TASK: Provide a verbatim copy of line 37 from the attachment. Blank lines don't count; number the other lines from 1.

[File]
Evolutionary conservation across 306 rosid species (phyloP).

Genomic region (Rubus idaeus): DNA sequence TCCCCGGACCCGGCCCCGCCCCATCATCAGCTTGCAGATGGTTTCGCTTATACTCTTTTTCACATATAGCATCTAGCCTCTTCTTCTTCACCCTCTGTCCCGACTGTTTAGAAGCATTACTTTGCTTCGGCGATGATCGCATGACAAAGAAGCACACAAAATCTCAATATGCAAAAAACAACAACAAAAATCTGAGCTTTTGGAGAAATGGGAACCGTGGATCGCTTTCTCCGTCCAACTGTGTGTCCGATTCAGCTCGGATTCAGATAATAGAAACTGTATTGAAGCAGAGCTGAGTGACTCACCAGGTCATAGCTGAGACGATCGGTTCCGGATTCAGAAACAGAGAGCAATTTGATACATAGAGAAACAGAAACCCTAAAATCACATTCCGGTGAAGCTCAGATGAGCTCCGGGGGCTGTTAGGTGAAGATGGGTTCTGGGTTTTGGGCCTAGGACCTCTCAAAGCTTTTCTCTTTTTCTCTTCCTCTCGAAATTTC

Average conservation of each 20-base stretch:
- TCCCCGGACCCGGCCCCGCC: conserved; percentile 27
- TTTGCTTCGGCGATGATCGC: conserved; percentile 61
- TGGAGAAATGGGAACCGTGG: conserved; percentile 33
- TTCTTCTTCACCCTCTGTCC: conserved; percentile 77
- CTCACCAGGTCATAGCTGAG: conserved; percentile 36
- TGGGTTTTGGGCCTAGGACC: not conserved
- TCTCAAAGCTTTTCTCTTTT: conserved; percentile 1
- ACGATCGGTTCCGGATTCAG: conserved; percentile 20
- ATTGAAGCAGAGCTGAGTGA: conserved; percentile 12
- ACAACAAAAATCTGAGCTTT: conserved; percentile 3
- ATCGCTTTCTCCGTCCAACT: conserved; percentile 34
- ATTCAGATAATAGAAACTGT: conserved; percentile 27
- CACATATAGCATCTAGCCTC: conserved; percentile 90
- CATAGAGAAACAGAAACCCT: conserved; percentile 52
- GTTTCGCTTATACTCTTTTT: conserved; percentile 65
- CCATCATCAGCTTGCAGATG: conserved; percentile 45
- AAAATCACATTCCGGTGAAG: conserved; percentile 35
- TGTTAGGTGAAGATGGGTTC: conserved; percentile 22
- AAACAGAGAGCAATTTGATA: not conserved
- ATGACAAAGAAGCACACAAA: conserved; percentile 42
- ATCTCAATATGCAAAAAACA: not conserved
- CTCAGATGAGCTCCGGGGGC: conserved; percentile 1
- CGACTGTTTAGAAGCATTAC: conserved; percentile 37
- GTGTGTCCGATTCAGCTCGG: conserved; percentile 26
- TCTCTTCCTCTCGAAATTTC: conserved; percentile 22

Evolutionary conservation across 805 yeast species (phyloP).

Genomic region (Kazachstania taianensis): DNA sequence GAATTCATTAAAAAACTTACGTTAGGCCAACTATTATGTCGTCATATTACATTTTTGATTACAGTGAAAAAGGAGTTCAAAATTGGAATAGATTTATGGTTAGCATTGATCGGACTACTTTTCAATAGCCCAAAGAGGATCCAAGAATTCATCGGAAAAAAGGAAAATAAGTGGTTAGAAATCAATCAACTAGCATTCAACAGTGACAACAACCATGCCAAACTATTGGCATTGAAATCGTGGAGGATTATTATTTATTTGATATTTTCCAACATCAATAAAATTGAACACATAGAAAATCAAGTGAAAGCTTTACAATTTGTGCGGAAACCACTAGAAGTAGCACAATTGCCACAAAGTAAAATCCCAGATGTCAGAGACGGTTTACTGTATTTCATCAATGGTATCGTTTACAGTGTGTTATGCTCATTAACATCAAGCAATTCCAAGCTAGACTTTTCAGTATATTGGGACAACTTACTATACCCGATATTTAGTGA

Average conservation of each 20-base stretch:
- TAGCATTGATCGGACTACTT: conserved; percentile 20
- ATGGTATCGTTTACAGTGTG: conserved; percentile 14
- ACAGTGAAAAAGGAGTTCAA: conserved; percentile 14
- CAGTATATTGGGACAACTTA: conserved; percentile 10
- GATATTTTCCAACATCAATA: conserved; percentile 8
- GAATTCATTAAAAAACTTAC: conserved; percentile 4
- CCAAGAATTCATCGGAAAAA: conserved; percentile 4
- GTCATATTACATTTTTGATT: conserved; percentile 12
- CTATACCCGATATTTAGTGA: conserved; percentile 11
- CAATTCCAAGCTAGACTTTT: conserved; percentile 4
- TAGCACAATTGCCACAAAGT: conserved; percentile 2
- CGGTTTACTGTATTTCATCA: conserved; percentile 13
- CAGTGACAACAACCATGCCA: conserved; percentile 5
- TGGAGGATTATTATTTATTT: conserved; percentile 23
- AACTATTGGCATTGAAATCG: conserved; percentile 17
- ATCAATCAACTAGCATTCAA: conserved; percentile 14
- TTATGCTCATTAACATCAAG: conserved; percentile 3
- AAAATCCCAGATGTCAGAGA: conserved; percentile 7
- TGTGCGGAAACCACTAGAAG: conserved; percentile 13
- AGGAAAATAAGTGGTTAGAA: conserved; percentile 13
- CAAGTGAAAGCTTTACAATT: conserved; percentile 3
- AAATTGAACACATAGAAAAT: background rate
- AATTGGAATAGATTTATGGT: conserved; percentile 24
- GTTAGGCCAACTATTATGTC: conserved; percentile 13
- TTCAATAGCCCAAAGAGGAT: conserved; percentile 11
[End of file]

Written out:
- GAATTCATTAAAAAACTTAC: conserved; percentile 4